This is the model of love God has given to us: be fully open, and if and when that intimacy is broken, accept - with yet more openness - the pain and suffering that comes with the risk. I find that in marriage the same model must apply. I must love fully & completely, and when those moments of micro-betrayal come, I must continue to love. This is immensely difficult, yet it is the same cross that Jesus himself bore for us. When he sacramentalized marriage, declaring it to be a sign of God's love for his Church, he drew an indelible link between sexuality and the nature of God (for more on this, read up on the Theology of the Body). This isn't creepy or weird; it's profoundly beautiful and glorious.

At Christmas we celebrate the beginning of this mystery; the long road to Calvary began this day. God became man. Man, hoping for years upon years for the realization of the Messianic promise, had his hope fulfilled this day. We can understand why the angels sang, "Glory to God in the highest! And on earth, peace to those on whom his favour rests!" Indeed, let us praise God for his mighty works of salvation this day, and let us rest in his favour, filled with peace - assured of his love for us, and aware of the door he has opened for us.

Saturday, December 23, 2006

Advent Prayer

I'm thinking today of my friends from elementary school. I could even go up in grades to junior high and high school, and even through my year of theology studies at Aldersgate College. But even more, I can think of the many friends I've made over the last few years in Winnipeg. Of this vast pool of people, a few people have been (and fewer still are) very dear friends. The majority remain friendly acquaintances who I may bump into at summer camp or in a mall or in cyberspace. [I'm thinking of you, Dr. Love!]

Yet even this select few dear friendships are subject to change, and if God ever calls us or them to new venues, the intensity of these friendships will inevitably diminish.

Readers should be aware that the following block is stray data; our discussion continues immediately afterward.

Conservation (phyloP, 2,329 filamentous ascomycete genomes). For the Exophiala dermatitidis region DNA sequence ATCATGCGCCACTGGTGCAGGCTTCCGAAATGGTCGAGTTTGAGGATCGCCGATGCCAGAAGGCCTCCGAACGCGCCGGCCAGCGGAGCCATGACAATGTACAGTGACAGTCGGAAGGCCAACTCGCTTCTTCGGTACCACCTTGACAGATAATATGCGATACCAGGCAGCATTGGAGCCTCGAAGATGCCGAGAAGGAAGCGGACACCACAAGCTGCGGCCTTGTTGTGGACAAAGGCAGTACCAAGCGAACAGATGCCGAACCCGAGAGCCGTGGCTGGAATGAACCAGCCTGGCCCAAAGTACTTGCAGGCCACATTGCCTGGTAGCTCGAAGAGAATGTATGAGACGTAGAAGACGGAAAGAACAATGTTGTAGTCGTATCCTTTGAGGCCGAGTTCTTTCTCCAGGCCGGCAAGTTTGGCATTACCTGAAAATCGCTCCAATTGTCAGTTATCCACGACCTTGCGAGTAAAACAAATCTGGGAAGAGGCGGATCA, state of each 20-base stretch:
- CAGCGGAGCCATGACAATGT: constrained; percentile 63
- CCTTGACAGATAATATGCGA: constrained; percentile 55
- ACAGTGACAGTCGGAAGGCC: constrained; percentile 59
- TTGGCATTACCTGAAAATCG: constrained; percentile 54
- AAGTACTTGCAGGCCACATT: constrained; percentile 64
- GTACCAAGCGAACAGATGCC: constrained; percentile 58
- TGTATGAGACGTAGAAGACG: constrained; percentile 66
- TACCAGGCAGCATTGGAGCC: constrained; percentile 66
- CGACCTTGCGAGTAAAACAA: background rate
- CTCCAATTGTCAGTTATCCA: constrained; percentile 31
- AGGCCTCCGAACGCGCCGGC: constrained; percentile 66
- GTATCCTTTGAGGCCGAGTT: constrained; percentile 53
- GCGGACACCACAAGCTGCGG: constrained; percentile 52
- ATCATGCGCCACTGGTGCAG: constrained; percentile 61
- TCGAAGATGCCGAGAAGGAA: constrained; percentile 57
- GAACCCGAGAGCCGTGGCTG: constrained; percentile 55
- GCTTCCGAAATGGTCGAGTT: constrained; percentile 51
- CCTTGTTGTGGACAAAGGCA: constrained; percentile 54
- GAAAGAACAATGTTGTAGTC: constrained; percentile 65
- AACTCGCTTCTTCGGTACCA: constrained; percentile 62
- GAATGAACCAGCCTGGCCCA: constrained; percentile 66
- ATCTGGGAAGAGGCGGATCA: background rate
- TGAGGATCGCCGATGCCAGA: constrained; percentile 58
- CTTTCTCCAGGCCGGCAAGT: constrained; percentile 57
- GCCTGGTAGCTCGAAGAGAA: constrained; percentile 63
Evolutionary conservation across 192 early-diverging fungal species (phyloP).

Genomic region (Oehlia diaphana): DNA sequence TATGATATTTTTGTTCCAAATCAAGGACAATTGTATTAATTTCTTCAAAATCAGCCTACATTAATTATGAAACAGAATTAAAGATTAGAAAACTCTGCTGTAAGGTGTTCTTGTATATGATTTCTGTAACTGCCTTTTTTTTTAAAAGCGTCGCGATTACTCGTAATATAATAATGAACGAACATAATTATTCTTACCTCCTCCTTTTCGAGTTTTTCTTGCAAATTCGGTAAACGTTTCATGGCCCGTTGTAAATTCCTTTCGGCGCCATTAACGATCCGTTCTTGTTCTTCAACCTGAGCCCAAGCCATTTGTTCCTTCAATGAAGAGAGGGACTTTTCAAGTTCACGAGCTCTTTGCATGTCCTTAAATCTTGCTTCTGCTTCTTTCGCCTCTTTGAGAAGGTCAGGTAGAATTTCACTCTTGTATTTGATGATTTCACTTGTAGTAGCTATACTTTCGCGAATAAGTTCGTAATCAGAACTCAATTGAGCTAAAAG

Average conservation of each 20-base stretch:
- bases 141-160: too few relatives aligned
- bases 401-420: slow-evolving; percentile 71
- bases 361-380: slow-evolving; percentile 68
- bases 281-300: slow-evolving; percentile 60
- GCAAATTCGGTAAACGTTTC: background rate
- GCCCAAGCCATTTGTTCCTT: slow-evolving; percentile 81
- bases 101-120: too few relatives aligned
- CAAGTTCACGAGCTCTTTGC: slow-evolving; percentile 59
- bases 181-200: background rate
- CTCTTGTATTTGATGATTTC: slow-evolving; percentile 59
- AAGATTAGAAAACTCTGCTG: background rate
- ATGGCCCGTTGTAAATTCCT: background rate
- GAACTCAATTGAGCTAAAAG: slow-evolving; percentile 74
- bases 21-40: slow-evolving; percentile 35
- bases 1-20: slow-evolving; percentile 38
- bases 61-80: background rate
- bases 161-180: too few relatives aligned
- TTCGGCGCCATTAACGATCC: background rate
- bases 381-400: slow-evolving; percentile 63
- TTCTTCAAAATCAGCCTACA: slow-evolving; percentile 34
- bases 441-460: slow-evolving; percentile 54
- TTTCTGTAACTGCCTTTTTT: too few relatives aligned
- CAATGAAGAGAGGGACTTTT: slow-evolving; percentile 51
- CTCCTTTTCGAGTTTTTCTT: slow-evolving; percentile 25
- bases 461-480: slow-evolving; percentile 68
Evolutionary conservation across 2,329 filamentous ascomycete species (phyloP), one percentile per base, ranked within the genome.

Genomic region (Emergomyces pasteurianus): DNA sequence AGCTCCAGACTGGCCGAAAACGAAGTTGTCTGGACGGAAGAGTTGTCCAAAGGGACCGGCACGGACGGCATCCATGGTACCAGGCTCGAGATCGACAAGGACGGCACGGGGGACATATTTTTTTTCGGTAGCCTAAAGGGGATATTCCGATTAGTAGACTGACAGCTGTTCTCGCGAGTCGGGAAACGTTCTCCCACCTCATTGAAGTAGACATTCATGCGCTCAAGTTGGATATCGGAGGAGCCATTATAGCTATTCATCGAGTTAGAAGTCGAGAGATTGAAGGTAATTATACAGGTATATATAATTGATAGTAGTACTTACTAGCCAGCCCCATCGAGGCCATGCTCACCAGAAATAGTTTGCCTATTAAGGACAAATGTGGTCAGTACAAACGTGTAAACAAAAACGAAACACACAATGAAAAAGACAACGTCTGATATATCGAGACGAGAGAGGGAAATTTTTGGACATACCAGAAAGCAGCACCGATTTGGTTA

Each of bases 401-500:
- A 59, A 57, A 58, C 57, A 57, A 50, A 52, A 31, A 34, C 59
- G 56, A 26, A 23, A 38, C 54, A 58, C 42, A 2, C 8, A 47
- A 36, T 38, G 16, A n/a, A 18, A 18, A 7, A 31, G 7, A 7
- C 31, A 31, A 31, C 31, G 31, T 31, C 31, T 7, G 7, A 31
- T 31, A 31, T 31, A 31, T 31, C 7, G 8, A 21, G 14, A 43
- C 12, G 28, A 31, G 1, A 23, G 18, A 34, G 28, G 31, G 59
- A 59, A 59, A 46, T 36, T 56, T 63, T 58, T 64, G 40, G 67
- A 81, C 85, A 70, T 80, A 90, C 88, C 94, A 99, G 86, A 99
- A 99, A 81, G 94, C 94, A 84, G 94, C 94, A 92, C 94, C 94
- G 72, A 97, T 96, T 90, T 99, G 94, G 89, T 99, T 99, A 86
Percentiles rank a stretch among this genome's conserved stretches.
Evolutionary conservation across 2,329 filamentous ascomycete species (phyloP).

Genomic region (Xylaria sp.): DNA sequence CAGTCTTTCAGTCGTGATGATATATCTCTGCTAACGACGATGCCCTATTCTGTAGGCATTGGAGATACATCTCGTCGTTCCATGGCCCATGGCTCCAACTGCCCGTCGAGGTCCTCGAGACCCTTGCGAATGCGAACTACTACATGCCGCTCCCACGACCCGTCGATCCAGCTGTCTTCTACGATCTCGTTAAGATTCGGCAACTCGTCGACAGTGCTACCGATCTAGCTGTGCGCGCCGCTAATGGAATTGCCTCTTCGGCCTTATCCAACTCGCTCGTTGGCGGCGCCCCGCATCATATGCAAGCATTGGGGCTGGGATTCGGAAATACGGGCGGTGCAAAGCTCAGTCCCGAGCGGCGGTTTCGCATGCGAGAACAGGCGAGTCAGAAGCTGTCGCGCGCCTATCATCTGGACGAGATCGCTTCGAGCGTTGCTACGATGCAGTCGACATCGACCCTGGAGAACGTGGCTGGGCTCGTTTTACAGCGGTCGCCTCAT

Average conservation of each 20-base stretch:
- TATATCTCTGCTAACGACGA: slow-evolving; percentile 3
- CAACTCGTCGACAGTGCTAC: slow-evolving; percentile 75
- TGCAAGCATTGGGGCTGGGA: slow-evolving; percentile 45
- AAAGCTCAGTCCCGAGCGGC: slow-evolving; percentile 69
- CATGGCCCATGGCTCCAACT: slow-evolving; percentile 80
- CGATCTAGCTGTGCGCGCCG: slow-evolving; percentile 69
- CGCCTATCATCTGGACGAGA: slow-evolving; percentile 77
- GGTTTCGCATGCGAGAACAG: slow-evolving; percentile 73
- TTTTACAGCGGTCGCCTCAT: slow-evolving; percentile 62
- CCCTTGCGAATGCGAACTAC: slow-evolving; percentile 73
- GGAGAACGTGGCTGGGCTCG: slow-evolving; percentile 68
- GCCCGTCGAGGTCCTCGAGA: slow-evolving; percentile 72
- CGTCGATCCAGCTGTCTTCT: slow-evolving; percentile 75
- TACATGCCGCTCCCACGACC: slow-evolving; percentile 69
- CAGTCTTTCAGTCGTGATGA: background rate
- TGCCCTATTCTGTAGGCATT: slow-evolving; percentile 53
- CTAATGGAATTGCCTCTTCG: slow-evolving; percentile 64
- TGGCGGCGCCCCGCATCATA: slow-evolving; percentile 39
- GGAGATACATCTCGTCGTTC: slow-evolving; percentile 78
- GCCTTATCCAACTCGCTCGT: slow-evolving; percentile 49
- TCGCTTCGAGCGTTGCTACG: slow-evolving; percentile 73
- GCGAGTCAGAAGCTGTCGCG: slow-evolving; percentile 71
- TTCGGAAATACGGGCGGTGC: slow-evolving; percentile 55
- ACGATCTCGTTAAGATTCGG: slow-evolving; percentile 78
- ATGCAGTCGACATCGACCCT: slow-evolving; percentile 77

But there is a group of people who always remain in my life - my family. I'm referring especially to my extended family. Every few years I go to a massive family reunion (around 100 people this year) which is named after the patron & patroness of my mom's side, three generations above me. They passed on more than 20 years ago, yet the family that they spawned continues, and with increasing vigor.

To think that the loving actions of those two founders could produce such a lasting legacy! I'm hesitant to start the math required to calculate the exact number of descendants, but to have seeded humanity with 100 people willing enough to enter into Christmas fellowship every three years is a remarkable accomplishment - especially considering how hard it is to form the character of so many people.

So as I wait out these final days of Advent, I'm surrounded with the familial love which resounds from the love of that first Holy Family, and I thank God for that blessing. I especially pray for those people whose families have been shattered and don't know that love - may God break them out of that cycle and introduce them to the fullness of his plan.